We of course surround ourselves with books for their aesthetic pleasure too. Some people like the look of a series on the shelf, like the old Britannica "Great Books" series or the Easton Press editions. Others enjoy having each book be its own quirky self, differently printed and illustrated. I'm quite fond of the Folio Society's editions, with their beautifully illustrated covers, sometimes subtle (the figs on Graves' I, Claudius) and sometimes grand (their editions of Shelley and The Arabian Nights.) Some like the deckled edge, others the smooth cut. (Actually, does anyone actually like the deckled edge?) Some series are curiously irregular, take the Cambridge Greek and Latin series, the so-called "green and yellow" or "green and greens." The coloring is intended to be uniform but there are quite a few variations on green and yellow. They're also all different heights, thus the series looks odd on the shelf. At any rate the Loeb and Oxford editions make for a pleasing continuity on a shelf. Now who hasn't fought with oversize books and, far worse, books just slightly too large to fit on the shelf? We go through considerable effort sorting, arranging, and cleaning our books. (Some people with particularly good taste accent them with busts and other sundry items.)

It's no wonder people wax nostalgic, grow despondent, furious even, at the thought of books disappearing and being replaced by digital devices. Who would give up printed books, with all their shapes, textures, printings, bindings, translations, editions, even smells? (Pleasing, some smells, don't you think?) They're quite literally bound up with what's important to us, and I doubt they're going anywhere.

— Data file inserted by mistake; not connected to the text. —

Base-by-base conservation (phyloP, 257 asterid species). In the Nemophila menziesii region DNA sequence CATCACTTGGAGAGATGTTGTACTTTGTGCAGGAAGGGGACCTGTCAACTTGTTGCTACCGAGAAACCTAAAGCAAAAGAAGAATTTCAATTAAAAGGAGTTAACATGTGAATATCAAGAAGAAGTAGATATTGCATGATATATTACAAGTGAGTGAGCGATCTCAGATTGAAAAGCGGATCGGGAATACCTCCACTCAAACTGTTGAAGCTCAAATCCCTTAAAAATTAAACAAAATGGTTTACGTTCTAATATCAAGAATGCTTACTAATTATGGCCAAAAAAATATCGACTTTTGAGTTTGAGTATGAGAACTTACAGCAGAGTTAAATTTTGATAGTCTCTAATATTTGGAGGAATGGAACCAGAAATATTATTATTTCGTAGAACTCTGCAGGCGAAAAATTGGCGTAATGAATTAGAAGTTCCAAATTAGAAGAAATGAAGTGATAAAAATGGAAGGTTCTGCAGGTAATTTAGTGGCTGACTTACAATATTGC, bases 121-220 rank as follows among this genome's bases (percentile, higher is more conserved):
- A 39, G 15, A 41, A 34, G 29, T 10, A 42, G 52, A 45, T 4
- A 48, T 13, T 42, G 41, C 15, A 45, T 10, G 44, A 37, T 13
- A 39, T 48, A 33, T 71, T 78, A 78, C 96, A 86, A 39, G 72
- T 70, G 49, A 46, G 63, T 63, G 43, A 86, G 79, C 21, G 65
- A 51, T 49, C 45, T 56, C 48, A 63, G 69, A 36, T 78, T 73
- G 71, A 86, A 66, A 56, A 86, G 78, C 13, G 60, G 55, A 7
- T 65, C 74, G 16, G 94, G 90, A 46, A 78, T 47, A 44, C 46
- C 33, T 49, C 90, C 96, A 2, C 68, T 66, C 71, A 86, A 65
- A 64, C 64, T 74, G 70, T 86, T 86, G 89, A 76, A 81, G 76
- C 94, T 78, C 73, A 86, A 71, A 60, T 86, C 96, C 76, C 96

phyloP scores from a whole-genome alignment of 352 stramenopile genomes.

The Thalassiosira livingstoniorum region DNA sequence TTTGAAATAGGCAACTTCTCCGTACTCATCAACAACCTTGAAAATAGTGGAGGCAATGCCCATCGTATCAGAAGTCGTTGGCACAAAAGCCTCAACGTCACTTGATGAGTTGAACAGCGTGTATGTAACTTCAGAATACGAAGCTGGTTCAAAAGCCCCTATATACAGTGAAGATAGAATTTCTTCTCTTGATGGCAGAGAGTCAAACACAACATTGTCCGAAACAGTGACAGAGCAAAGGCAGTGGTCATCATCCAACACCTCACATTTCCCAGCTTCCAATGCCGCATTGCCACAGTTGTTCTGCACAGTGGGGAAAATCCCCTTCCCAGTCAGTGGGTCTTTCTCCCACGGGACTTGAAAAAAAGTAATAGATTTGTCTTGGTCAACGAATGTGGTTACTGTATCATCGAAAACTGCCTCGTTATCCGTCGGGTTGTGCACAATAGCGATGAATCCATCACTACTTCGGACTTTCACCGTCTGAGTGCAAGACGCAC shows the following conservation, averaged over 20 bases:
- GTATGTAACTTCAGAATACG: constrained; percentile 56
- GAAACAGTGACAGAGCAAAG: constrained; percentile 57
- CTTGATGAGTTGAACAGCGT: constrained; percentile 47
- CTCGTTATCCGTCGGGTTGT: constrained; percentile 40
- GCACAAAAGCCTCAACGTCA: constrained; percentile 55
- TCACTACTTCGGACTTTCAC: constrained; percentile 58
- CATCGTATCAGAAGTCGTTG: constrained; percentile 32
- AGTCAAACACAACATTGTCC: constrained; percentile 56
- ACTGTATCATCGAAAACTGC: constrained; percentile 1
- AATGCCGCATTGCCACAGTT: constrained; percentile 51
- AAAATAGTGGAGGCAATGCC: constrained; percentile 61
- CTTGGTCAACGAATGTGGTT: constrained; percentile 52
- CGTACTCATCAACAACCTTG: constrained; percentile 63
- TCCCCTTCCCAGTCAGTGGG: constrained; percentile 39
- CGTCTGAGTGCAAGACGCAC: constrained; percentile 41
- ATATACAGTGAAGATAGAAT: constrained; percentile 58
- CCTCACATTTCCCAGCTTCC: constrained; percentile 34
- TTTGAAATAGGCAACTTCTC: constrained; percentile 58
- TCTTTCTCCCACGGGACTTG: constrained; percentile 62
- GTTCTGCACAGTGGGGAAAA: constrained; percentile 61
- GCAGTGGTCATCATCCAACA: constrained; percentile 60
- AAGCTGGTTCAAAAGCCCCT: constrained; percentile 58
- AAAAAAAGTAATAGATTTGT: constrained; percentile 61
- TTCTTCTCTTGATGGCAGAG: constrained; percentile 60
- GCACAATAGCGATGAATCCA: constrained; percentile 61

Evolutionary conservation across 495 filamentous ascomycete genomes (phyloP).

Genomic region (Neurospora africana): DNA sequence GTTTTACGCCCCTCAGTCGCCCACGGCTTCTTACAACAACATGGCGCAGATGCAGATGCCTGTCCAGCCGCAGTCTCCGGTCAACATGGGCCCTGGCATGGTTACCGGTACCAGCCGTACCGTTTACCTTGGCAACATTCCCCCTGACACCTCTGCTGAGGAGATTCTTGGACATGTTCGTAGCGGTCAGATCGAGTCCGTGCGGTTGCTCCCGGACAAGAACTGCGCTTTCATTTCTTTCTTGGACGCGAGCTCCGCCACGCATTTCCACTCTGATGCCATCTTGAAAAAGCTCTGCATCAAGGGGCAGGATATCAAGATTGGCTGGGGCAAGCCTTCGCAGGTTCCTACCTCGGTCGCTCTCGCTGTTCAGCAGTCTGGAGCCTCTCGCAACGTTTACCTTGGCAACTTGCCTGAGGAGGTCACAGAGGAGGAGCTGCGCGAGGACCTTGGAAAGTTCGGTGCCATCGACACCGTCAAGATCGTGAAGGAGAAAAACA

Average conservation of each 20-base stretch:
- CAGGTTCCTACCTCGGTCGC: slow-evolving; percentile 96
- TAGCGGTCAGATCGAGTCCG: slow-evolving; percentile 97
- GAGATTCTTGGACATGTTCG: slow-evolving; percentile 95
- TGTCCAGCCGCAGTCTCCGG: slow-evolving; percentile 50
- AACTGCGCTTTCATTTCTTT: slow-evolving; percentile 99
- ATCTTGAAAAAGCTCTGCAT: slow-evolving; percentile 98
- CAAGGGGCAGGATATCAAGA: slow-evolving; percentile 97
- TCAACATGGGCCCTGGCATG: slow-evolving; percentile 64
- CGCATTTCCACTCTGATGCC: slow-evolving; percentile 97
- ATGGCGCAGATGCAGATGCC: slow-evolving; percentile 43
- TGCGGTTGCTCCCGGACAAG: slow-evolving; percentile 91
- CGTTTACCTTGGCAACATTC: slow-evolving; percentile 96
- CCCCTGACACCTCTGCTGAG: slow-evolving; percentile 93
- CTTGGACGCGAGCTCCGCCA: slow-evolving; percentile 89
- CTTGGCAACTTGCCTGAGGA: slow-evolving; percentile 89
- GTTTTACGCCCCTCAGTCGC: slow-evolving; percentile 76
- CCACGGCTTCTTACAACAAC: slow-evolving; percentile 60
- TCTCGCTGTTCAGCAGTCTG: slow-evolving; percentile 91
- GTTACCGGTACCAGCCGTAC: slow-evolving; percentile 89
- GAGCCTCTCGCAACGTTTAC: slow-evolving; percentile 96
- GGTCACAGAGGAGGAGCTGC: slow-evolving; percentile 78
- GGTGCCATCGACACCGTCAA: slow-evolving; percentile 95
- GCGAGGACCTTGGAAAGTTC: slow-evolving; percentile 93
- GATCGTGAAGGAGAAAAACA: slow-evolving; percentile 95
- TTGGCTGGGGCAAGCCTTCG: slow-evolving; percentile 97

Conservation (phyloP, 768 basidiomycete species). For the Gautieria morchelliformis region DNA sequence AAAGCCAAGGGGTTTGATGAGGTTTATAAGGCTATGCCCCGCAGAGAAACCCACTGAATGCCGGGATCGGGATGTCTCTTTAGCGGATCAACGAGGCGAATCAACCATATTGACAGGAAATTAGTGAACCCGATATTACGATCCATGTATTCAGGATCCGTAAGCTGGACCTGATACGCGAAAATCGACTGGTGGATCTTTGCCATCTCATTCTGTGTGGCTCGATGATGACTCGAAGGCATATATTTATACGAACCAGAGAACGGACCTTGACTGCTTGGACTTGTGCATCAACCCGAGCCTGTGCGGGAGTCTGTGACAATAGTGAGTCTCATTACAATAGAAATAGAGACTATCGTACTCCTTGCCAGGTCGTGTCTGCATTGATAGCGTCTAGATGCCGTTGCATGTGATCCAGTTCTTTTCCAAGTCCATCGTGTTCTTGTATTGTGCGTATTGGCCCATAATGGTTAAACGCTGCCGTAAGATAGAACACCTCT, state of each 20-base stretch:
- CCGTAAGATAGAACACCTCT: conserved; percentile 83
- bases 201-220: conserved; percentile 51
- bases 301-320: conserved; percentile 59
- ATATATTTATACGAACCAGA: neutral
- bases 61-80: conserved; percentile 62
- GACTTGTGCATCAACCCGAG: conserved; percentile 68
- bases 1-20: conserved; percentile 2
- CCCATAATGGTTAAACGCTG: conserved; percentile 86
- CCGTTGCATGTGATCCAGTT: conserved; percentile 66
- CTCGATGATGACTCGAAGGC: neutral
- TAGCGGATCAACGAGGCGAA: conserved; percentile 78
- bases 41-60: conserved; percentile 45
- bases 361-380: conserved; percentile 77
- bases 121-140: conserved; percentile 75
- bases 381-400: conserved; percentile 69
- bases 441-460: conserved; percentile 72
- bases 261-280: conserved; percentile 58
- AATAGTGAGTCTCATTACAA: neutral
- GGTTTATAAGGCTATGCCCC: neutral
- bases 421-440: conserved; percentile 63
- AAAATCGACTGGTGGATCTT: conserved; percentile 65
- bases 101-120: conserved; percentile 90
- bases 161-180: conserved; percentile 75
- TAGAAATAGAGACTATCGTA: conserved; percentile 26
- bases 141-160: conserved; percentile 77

One of my motley shelves.
click to enlarge

[1] Schneider, Nathan. In Defense of the Memory Theater. Open Letters Monthly. July 2010. http://www.openlettersmonthly.com/in-defense-of-the-memory-theater/
[2] An appropriate loss to regret, the loss of 40,000 scrolls, though the library seems to have endured several losses until its final destruction. See http://www.crystalinks.com/libraryofalexandria.html and http://en.wikipedia.org/wiki/Library_of_Alexandria
[3]  Malone, Dumas. Jefferson the Virginian. Little, Brown and Company. Boston. 1948. p. 125-126 {For the excerpt from the Virgina Gazette see Purdie & Dixon: http://research.history.org/DigitalLibrary/VirginiaGazette/VGImagePopup.cfm?ID=2682&Res=HI}
[4] The Account Book of Thomas Jefferson. 1770, c. June 1.

No comments:

Post a Comment